I think most people are overly sensitive when it comes to cultural identity, to the point of carrying a chip on their shoulder. I've seen people spit and cuss because they've been 'misidentified', and if everybody is not constantly asking where are you from and what would you like to be called? then we will constantly be getting it wrong. Koreans get mad when they're called Chinese and the Japanese get mad when they are called Korean and they all get mad when they're called oriental, yet somebody keeps running a commercial inviting me to come to the orient. To further complicate things, some people in Mexico want to be called one thing, others want to be called something else. Ditto for the whole of Latin America, whoops, Central America. Then you have the problem of certain people groups changing the name of their identities, like that's not going to confuse me. In my church there are at least 6 Spanish speaking countries represented, so are they Latino, Hispanic or something else I don't know about? Countries like Colombia, Puerto Rico, Cuba, Miami, Mexico, Venezuela, Guatemala, Panama, Dominican Republic and Honduras. Ok, there's more than six. Our church just happens to be a melting pot of Spanish Speaking people, and that's been one of the interesting things for me in my language quest, I've been able to learn so much about other cultures (South and Central American anyway). I've used the word Latino and Hispanic, I've asked, "hey, is it ok for me to refer to you as ______ or what would you prefer I say?" and they would say, "sure, that's ok". I'm as respectful as I know how to be regarding other cultures, sometimes it has been a one way street for me. There are rude and inconsiderate people in every culture, so thankfully we can all find a place to fit in tongue wink

  • While I agree that carrying "a chip on the shoulder" may be taking things a bit far, I have found that world-wide identity is indeed important to people. Possibly second only to their name, and sometimes even more. - Gekkosan May 18, 2010 flag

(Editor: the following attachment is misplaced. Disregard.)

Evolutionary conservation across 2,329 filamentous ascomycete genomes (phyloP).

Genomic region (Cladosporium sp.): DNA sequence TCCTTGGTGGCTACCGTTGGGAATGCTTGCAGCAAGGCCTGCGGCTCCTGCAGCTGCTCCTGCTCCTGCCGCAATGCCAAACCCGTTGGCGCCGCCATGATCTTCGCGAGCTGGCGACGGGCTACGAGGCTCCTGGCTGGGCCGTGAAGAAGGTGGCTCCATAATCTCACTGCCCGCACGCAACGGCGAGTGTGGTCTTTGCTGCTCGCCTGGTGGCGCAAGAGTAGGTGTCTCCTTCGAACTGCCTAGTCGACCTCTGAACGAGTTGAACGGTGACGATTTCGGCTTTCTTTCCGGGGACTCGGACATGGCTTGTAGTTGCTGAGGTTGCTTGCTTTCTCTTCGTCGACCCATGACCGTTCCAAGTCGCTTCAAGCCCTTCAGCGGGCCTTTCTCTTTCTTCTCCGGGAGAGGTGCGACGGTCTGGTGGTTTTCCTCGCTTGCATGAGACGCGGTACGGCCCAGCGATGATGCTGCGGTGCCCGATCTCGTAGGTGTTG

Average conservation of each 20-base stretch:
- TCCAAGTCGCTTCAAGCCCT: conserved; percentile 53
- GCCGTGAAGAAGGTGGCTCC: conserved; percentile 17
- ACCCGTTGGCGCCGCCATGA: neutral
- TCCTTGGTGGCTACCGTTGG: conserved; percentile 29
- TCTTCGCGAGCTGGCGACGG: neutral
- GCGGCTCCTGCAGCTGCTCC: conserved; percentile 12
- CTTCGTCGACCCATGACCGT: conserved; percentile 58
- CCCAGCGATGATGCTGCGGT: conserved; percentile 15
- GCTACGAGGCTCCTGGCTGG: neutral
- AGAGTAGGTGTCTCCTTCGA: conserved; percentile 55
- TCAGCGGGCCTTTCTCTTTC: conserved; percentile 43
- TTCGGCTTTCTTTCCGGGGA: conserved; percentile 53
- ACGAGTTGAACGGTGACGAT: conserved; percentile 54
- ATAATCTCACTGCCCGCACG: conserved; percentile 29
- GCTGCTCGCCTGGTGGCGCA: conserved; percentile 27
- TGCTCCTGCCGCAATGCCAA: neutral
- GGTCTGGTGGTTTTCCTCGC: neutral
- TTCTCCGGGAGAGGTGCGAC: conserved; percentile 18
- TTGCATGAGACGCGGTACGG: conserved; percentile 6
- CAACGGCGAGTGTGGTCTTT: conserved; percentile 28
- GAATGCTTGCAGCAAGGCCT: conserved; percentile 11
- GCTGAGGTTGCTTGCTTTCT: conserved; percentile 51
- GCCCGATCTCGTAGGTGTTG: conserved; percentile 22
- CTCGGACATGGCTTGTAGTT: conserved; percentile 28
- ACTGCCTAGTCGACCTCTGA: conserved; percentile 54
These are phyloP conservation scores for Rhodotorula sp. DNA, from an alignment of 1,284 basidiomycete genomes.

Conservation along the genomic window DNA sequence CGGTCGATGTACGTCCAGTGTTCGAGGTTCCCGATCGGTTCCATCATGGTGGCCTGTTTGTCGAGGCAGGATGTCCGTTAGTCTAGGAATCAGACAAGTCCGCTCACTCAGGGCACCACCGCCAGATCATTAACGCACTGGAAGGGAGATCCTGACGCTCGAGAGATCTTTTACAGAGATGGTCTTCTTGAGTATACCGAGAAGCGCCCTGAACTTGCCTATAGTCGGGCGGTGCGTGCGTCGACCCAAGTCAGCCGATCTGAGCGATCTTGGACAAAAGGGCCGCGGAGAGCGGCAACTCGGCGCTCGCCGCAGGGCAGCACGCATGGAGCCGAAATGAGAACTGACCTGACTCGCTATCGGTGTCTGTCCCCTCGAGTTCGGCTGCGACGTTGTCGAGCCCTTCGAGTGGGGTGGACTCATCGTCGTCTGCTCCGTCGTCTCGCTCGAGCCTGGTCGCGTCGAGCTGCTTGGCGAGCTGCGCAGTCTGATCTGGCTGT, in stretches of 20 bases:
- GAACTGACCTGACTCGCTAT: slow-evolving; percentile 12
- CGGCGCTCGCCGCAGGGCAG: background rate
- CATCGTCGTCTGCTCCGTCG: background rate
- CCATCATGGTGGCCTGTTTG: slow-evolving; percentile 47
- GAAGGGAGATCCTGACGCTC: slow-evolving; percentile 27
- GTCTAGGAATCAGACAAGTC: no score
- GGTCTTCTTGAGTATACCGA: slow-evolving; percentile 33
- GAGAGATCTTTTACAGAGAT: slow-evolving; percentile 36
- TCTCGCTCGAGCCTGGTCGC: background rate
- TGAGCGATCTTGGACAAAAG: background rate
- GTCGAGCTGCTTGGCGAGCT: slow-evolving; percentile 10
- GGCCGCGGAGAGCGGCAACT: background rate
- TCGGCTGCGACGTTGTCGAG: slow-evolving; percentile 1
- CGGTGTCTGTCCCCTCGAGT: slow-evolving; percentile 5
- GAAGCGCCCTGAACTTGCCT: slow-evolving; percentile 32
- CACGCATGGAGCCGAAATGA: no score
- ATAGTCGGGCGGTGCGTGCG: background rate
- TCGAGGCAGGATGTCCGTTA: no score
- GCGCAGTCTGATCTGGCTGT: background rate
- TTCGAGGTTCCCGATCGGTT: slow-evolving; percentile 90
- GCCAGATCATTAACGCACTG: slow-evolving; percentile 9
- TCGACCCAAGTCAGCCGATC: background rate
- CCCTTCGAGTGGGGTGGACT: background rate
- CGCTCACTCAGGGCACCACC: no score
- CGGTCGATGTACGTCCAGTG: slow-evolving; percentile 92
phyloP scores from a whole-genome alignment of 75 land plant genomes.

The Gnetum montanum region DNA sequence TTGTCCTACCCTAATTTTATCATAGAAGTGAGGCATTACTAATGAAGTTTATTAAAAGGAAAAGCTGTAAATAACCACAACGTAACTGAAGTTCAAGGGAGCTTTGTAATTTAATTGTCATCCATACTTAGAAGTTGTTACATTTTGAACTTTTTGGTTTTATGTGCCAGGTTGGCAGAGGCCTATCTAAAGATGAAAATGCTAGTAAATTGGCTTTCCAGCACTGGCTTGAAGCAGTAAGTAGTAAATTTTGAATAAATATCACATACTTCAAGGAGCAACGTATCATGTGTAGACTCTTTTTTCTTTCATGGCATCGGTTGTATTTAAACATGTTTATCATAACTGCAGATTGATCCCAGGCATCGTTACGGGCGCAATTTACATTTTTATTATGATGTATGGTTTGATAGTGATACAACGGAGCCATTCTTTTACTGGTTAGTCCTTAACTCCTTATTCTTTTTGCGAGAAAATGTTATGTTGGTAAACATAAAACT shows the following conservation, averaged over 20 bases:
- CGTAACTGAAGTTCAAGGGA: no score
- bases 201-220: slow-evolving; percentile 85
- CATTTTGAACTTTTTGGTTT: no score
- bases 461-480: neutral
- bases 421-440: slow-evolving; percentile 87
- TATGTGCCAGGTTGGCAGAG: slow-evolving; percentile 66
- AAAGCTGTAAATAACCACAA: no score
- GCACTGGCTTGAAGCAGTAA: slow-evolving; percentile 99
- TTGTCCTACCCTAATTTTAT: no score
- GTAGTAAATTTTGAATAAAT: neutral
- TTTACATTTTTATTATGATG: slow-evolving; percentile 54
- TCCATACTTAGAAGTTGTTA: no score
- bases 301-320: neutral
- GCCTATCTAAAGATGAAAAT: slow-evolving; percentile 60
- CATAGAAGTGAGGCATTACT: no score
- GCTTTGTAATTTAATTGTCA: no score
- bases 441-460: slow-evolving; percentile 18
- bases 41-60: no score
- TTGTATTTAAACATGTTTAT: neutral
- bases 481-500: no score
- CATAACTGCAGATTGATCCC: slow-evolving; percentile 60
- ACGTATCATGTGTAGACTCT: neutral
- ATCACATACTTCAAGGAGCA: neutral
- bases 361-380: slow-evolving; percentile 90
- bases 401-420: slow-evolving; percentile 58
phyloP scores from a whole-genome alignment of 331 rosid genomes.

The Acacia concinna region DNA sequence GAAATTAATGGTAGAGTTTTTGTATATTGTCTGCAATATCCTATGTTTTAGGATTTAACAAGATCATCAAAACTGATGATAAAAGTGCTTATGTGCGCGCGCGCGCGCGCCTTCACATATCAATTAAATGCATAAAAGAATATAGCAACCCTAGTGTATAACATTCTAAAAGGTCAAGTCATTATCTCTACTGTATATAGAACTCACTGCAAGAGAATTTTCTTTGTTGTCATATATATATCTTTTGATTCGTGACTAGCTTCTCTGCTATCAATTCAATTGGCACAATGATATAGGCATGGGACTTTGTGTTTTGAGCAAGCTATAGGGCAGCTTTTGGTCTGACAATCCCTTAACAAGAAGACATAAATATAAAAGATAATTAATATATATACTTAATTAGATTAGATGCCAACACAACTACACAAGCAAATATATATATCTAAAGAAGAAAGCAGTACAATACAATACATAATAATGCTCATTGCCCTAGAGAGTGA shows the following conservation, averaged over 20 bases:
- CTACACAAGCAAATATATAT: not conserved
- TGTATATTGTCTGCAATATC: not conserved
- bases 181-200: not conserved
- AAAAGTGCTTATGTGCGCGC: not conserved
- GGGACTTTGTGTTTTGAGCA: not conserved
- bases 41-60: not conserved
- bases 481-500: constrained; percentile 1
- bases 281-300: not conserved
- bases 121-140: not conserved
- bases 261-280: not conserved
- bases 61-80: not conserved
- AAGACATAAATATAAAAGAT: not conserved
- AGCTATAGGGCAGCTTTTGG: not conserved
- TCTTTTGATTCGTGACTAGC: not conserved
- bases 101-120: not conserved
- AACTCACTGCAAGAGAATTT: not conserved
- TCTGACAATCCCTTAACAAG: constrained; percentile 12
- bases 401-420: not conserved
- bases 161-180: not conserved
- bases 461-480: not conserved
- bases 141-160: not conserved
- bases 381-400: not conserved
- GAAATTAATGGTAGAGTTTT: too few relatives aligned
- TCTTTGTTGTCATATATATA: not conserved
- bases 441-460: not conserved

• Probably the only time when I have *really* been annoyed by a display of bigotry was when someone who *should* have known better said: "Do you mind if I call you 'Pedro'? Your name is too difficult for me.." (My name is not that unusual, really). - Gekkosan May 18, 2010 flag
  • I always regretted not having a quick-enough with to snap back with: "Sure, if you don't mind me calling you Dick". Oh well. I keep waiting for someone to ask again... :-) - Gekkosan May 18, 2010 flag
  • How ignorant of them Gekkosan. :( - galsally May 19, 2010 flag
  • I agree ,it does seem like people have gotten "thinner skin "over the years. - heliotropema Sep 19, 2011 flag
2 Vote

Here in New Mexico one has to be careful to call certain people Spanish and others Mexican. My impression is the Spanish people feel superior to the Mexicans.

  • Are there a lot of Spanish immigrants living in New Mexico, as well as Mexicans? That could be a delicate confusion, definiitely. - Gekkosan May 3, 2010 flag
  • 400 years ago there were a lot of Spanish immigrants.Now the Mexican workers are the new kids on the block - nizhoni1 May 3, 2010 flag
  • Funny. :-p - Gekkosan May 3, 2010 flag
2 Vote